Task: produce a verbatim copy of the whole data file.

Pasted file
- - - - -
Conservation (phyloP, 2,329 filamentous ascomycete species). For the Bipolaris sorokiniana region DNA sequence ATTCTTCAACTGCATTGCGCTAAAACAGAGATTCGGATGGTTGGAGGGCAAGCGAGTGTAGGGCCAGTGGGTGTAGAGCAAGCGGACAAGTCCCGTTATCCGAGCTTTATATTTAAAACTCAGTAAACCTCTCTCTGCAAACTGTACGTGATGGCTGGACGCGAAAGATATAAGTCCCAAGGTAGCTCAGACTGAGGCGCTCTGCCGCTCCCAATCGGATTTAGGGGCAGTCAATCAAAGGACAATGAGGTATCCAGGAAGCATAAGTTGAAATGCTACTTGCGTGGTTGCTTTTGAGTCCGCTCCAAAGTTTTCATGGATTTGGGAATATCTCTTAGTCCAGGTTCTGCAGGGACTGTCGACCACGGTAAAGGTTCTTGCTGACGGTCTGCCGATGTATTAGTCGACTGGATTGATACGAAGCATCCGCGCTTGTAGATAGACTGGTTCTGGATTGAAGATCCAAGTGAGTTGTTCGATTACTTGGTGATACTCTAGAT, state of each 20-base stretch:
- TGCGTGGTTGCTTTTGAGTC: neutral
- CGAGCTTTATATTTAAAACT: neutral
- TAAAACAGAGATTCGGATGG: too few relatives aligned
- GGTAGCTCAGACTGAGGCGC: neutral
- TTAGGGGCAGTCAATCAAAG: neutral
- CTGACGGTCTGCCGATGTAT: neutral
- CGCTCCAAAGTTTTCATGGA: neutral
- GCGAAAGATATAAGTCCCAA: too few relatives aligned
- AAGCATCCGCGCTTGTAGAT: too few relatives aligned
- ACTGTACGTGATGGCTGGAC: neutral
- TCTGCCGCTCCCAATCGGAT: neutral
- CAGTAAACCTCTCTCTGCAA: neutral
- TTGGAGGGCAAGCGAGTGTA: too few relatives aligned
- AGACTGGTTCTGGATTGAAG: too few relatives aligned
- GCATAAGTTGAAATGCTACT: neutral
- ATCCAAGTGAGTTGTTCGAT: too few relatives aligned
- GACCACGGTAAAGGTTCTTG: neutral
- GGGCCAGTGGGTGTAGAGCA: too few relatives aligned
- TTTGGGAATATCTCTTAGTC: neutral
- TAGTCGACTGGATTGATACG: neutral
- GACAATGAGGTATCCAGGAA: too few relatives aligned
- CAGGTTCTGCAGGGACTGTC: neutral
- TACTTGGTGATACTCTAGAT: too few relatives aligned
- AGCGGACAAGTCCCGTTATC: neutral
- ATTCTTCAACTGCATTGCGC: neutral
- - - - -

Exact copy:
Conservation (phyloP, 2,329 filamentous ascomycete species). For the Bipolaris sorokiniana region DNA sequence ATTCTTCAACTGCATTGCGCTAAAACAGAGATTCGGATGGTTGGAGGGCAAGCGAGTGTAGGGCCAGTGGGTGTAGAGCAAGCGGACAAGTCCCGTTATCCGAGCTTTATATTTAAAACTCAGTAAACCTCTCTCTGCAAACTGTACGTGATGGCTGGACGCGAAAGATATAAGTCCCAAGGTAGCTCAGACTGAGGCGCTCTGCCGCTCCCAATCGGATTTAGGGGCAGTCAATCAAAGGACAATGAGGTATCCAGGAAGCATAAGTTGAAATGCTACTTGCGTGGTTGCTTTTGAGTCCGCTCCAAAGTTTTCATGGATTTGGGAATATCTCTTAGTCCAGGTTCTGCAGGGACTGTCGACCACGGTAAAGGTTCTTGCTGACGGTCTGCCGATGTATTAGTCGACTGGATTGATACGAAGCATCCGCGCTTGTAGATAGACTGGTTCTGGATTGAAGATCCAAGTGAGTTGTTCGATTACTTGGTGATACTCTAGAT, state of each 20-base stretch:
- TGCGTGGTTGCTTTTGAGTC: neutral
- CGAGCTTTATATTTAAAACT: neutral
- TAAAACAGAGATTCGGATGG: too few relatives aligned
- GGTAGCTCAGACTGAGGCGC: neutral
- TTAGGGGCAGTCAATCAAAG: neutral
- CTGACGGTCTGCCGATGTAT: neutral
- CGCTCCAAAGTTTTCATGGA: neutral
- GCGAAAGATATAAGTCCCAA: too few relatives aligned
- AAGCATCCGCGCTTGTAGAT: too few relatives aligned
- ACTGTACGTGATGGCTGGAC: neutral
- TCTGCCGCTCCCAATCGGAT: neutral
- CAGTAAACCTCTCTCTGCAA: neutral
- TTGGAGGGCAAGCGAGTGTA: too few relatives aligned
- AGACTGGTTCTGGATTGAAG: too few relatives aligned
- GCATAAGTTGAAATGCTACT: neutral
- ATCCAAGTGAGTTGTTCGAT: too few relatives aligned
- GACCACGGTAAAGGTTCTTG: neutral
- GGGCCAGTGGGTGTAGAGCA: too few relatives aligned
- TTTGGGAATATCTCTTAGTC: neutral
- TAGTCGACTGGATTGATACG: neutral
- GACAATGAGGTATCCAGGAA: too few relatives aligned
- CAGGTTCTGCAGGGACTGTC: neutral
- TACTTGGTGATACTCTAGAT: too few relatives aligned
- AGCGGACAAGTCCCGTTATC: neutral
- ATTCTTCAACTGCATTGCGC: neutral